World Health Day
Today, the Centers for Disease Control and Prevention (CDC) joins the World Health Organization (WHO) and other public health partners in recognizing World Health Day, which this year spotlights vector-borne diseases.
Vector-borne diseases are bacteria, viruses, or parasites transmitted to people by mosquitoes, ticks, and fleas. These diseases are also frequently zoonoses, meaning they can be transmitted between animals and people. Malaria, lymphatic filariasis, dengue, and chikungunya are just a few examples of vector-borne diseases. The pathogens mosquitoes transmit sicken and kill millions of people each year. The tiny bloodsuckers, together with ticks and fleas, threaten people around the world with diseases that can be debilitating and sometimes fatal.
Vector-borne diseases like malaria and dengue threaten more than half the world’s population. Now, lesser known diseases like chikungunya and Zika are moving into new areas, posing an increasing threat to travelers and for introduction into the United States and other areas where they haven’t previously been found. The mosquitoes that spread these viruses have a huge geographic range, including in parts of the United States. Though vector-borne diseases have the biggest impact on the world’s poorest people, everyone - rich and poor - is at risk for infections. Protect yourself whether abroad or at home:
- Traveling? Know your risk. Every year, millions of U.S. residents travel to countries where vector-borne diseases are spread. Many bring these diseases back into the United States. International travelers may face different vector-borne threats than are common in the United States. Learn about country specific risks and how to stay safe by visiting CDC’s Travelers’ Health website.
- Sick? If you have a fever, rash, or other symptoms; see your doctor.
- At home? Protect yourself and your family from insect and tick bites. Use insect repellents when going outside. Wear protective clothing, including long sleeve shirts and pants. Shower shortly after coming indoors to remove any ticks crawling on you.
Tom Frieden, MD, MPH
Tom Frieden, MD, MPH
"Mosquito-borne diseases pose a threat to health security, with half the world’s population at risk. As we’ve seen recently with chikungunya, mosquitoes that cause these diseases are on the move and are threatening people in new places."
Tom Frieden, MD, MPH - Director of the Centers for Disease Control and Prevention
Lyle R. Petersen, MD, MPH
Lyle R. Petersen, MD, MPH
"Vector-borne diseases pose a unique challenge due to the complex interactions between the bugs that spread them, animals they feed on, humans and the natural environment. CDC is working hard to learn more about each of these factors and how they work together to spread disease so we can ultimately break the cycle of transmission and help prevent these infections."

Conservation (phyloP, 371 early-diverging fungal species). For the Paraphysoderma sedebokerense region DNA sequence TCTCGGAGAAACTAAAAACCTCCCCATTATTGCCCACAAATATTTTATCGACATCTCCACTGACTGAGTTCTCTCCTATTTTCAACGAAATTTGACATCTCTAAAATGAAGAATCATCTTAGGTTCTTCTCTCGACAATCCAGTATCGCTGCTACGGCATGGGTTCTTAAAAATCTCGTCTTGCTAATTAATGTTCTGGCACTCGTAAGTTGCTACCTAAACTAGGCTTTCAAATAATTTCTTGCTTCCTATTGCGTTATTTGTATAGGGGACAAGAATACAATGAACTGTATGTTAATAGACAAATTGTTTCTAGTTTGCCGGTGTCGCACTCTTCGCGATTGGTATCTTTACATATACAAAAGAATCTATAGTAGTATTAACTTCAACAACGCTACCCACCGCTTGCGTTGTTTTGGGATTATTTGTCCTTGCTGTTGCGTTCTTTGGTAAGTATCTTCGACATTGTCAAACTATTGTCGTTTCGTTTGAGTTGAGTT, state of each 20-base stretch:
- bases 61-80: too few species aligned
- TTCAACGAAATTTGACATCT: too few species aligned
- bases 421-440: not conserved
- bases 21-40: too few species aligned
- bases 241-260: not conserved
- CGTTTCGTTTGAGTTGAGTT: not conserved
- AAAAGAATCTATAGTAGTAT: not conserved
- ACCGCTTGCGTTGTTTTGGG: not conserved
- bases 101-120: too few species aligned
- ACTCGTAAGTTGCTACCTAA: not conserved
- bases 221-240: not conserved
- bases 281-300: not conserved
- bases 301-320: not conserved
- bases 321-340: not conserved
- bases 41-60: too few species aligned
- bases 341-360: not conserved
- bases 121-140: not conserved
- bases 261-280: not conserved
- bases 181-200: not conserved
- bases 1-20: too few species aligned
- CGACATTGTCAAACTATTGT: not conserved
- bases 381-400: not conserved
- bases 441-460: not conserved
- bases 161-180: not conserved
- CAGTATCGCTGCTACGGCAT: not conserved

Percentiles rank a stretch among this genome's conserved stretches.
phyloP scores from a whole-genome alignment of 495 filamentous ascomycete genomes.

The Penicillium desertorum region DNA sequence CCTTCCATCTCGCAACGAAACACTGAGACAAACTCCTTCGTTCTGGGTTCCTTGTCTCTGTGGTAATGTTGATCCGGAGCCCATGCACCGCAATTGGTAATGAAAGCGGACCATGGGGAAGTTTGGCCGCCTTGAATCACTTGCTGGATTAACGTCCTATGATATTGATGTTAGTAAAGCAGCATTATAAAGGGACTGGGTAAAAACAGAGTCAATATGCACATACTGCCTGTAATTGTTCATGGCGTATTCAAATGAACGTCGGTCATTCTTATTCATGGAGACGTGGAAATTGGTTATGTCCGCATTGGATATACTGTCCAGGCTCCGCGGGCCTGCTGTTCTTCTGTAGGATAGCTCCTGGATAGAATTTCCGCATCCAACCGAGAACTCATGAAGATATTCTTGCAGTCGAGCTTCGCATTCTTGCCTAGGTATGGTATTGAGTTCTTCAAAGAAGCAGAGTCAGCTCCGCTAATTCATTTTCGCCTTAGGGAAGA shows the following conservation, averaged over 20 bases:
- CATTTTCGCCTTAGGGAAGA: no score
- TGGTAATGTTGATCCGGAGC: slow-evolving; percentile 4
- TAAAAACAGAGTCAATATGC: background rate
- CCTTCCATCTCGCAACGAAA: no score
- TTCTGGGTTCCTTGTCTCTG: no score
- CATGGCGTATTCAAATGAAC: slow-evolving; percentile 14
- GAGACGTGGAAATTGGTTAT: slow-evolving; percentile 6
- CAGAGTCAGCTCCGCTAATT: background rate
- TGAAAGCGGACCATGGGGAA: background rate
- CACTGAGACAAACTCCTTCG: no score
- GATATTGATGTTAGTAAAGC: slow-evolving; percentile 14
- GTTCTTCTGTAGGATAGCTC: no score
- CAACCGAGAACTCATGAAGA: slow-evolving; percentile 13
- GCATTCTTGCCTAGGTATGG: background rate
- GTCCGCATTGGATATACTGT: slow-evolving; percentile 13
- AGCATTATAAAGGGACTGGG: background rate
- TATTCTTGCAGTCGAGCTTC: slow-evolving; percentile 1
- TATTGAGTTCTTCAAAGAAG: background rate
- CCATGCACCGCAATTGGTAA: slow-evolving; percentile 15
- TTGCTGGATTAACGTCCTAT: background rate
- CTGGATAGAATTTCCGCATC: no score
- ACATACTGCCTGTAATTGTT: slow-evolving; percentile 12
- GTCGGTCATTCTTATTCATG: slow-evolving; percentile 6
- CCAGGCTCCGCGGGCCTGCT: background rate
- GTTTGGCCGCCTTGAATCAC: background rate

Lyle R. Petersen, MD, MPH - Director, Division of Vector-Borne Diseases, National Center for Emerging and Zoonotic Infectious Diseases (NCEZID)
- CDC Feature story: World Health Day: Vector-borne diseases
- Malaria Information and Prophylaxis, by Country
- CDC Malaria Map Application
- Global Dengue Map
- World Health Day 2014, World Health Organization
- Chikungunya map
- Arbonet USGS
- Dengue Surveillance Weekly Report – The Dengue Surveillance Weekly Report provides current information about suspected and confirmed dengue cases in Puerto Rico every week.
- Travelers Health website
- Health Information for International Travel 2014 (the “Yellow Book”)
- CDC’s Malaria and Travelers page
- Malaria website
- Chikungunya fever
- Chikungunya: Infectious diseases related to travel (the “Yellow Book”)
- Tick-borne Diseases of the United States: A reference manual for health care providers, second edition
- Chagas website
- Division of Vector-Borne Diseases (DVBD)
- National Center for Emerging and Zoonotic Infectious Diseases (NCEZID)
- Center for Global Health
- Scientific Articles
- Health Communication Materials
- Chagas blog: Protecting Americans from Chagas Disease, an Emerging Health Threat (June 2012)
- Madsen’s LF in Haiti blog:Haiti is Saying Goodbye to Lymphatic Filariasis, In Spite of Earthquake (June 2013)
- Oncho blog: Plight to Save Sight: Eliminating the Scourge of River Blindness (May 2013)
- Malaria blog: Accelerating Up the Hill: Maintaining Malaria Progress
- Lymphatic Filariasis - Indumati’s Story
- Dengue: The Reality of an Outbreak Investigation: Dengue in Angola
Other Image Galleries
- T. cruzi image gallery on DPDx: http://www.cdc.gov/dpdx/trypanosomiasisAmerican/gallery.html
- (LF) W. bancrofti image gallery on DPDx: http://www.cdc.gov/dpdx/lymphaticFilariasis/gallery.html
- (Oncho) O. volvulus image gallery on DPDx: http://www.cdc.gov/dpdx/onchocerciasis/gallery.html
- Page last reviewed: April 7, 2014
- Page last updated: April 7, 2014
- Content source: